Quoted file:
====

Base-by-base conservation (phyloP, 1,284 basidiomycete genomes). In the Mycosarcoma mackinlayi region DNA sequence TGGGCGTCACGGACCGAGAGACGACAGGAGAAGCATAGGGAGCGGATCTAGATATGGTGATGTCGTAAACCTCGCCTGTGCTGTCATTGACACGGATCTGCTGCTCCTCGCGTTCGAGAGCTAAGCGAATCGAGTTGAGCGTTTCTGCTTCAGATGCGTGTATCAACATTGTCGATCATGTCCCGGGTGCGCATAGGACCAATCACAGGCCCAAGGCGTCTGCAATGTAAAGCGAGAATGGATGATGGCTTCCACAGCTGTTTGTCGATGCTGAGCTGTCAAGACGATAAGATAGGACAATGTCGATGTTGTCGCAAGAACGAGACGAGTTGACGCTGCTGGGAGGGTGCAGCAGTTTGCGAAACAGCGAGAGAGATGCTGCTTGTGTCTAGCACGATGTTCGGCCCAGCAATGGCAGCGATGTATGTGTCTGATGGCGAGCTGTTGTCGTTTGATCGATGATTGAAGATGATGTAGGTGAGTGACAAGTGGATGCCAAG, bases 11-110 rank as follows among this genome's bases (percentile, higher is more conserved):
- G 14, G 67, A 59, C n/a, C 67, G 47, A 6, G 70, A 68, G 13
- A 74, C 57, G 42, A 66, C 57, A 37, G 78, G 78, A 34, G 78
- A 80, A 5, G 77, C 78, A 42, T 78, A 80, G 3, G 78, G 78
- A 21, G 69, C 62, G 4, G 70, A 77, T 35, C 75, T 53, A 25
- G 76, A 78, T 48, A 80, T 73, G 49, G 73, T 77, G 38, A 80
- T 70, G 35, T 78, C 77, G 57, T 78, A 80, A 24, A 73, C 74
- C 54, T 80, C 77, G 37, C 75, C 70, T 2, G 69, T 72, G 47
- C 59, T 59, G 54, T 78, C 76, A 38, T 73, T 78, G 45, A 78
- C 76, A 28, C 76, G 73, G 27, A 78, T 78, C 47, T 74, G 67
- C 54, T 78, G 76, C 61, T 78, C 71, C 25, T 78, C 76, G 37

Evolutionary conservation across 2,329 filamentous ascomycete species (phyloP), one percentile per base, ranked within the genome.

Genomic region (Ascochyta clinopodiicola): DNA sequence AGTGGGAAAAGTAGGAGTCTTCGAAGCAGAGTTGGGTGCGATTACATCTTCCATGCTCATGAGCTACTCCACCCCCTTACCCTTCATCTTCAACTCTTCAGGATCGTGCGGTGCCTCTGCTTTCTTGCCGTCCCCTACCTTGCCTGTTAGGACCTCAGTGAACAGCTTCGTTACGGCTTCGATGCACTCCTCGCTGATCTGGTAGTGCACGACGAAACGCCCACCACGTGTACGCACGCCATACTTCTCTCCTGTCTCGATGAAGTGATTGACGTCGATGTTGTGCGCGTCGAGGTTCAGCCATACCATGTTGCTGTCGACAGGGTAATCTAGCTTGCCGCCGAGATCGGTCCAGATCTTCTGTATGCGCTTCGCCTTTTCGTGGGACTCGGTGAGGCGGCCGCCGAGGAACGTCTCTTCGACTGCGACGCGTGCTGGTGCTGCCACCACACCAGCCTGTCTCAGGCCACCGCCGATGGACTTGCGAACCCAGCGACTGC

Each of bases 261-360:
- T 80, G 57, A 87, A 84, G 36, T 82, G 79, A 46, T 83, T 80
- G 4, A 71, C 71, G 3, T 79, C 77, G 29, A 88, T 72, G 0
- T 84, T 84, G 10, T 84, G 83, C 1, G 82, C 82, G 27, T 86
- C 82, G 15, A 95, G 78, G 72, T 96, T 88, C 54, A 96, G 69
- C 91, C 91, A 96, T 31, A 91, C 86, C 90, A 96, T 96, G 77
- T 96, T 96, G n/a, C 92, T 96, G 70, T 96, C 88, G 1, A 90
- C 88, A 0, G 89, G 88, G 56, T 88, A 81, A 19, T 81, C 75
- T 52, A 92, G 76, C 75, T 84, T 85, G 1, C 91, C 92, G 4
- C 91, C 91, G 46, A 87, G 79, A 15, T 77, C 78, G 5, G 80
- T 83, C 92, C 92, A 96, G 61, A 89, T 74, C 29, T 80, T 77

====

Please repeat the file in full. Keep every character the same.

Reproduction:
Base-by-base conservation (phyloP, 1,284 basidiomycete genomes). In the Mycosarcoma mackinlayi region DNA sequence TGGGCGTCACGGACCGAGAGACGACAGGAGAAGCATAGGGAGCGGATCTAGATATGGTGATGTCGTAAACCTCGCCTGTGCTGTCATTGACACGGATCTGCTGCTCCTCGCGTTCGAGAGCTAAGCGAATCGAGTTGAGCGTTTCTGCTTCAGATGCGTGTATCAACATTGTCGATCATGTCCCGGGTGCGCATAGGACCAATCACAGGCCCAAGGCGTCTGCAATGTAAAGCGAGAATGGATGATGGCTTCCACAGCTGTTTGTCGATGCTGAGCTGTCAAGACGATAAGATAGGACAATGTCGATGTTGTCGCAAGAACGAGACGAGTTGACGCTGCTGGGAGGGTGCAGCAGTTTGCGAAACAGCGAGAGAGATGCTGCTTGTGTCTAGCACGATGTTCGGCCCAGCAATGGCAGCGATGTATGTGTCTGATGGCGAGCTGTTGTCGTTTGATCGATGATTGAAGATGATGTAGGTGAGTGACAAGTGGATGCCAAG, bases 11-110 rank as follows among this genome's bases (percentile, higher is more conserved):
- G 14, G 67, A 59, C n/a, C 67, G 47, A 6, G 70, A 68, G 13
- A 74, C 57, G 42, A 66, C 57, A 37, G 78, G 78, A 34, G 78
- A 80, A 5, G 77, C 78, A 42, T 78, A 80, G 3, G 78, G 78
- A 21, G 69, C 62, G 4, G 70, A 77, T 35, C 75, T 53, A 25
- G 76, A 78, T 48, A 80, T 73, G 49, G 73, T 77, G 38, A 80
- T 70, G 35, T 78, C 77, G 57, T 78, A 80, A 24, A 73, C 74
- C 54, T 80, C 77, G 37, C 75, C 70, T 2, G 69, T 72, G 47
- C 59, T 59, G 54, T 78, C 76, A 38, T 73, T 78, G 45, A 78
- C 76, A 28, C 76, G 73, G 27, A 78, T 78, C 47, T 74, G 67
- C 54, T 78, G 76, C 61, T 78, C 71, C 25, T 78, C 76, G 37

Evolutionary conservation across 2,329 filamentous ascomycete species (phyloP), one percentile per base, ranked within the genome.

Genomic region (Ascochyta clinopodiicola): DNA sequence AGTGGGAAAAGTAGGAGTCTTCGAAGCAGAGTTGGGTGCGATTACATCTTCCATGCTCATGAGCTACTCCACCCCCTTACCCTTCATCTTCAACTCTTCAGGATCGTGCGGTGCCTCTGCTTTCTTGCCGTCCCCTACCTTGCCTGTTAGGACCTCAGTGAACAGCTTCGTTACGGCTTCGATGCACTCCTCGCTGATCTGGTAGTGCACGACGAAACGCCCACCACGTGTACGCACGCCATACTTCTCTCCTGTCTCGATGAAGTGATTGACGTCGATGTTGTGCGCGTCGAGGTTCAGCCATACCATGTTGCTGTCGACAGGGTAATCTAGCTTGCCGCCGAGATCGGTCCAGATCTTCTGTATGCGCTTCGCCTTTTCGTGGGACTCGGTGAGGCGGCCGCCGAGGAACGTCTCTTCGACTGCGACGCGTGCTGGTGCTGCCACCACACCAGCCTGTCTCAGGCCACCGCCGATGGACTTGCGAACCCAGCGACTGC

Each of bases 261-360:
- T 80, G 57, A 87, A 84, G 36, T 82, G 79, A 46, T 83, T 80
- G 4, A 71, C 71, G 3, T 79, C 77, G 29, A 88, T 72, G 0
- T 84, T 84, G 10, T 84, G 83, C 1, G 82, C 82, G 27, T 86
- C 82, G 15, A 95, G 78, G 72, T 96, T 88, C 54, A 96, G 69
- C 91, C 91, A 96, T 31, A 91, C 86, C 90, A 96, T 96, G 77
- T 96, T 96, G n/a, C 92, T 96, G 70, T 96, C 88, G 1, A 90
- C 88, A 0, G 89, G 88, G 56, T 88, A 81, A 19, T 81, C 75
- T 52, A 92, G 76, C 75, T 84, T 85, G 1, C 91, C 92, G 4
- C 91, C 91, G 46, A 87, G 79, A 15, T 77, C 78, G 5, G 80
- T 83, C 92, C 92, A 96, G 61, A 89, T 74, C 29, T 80, T 77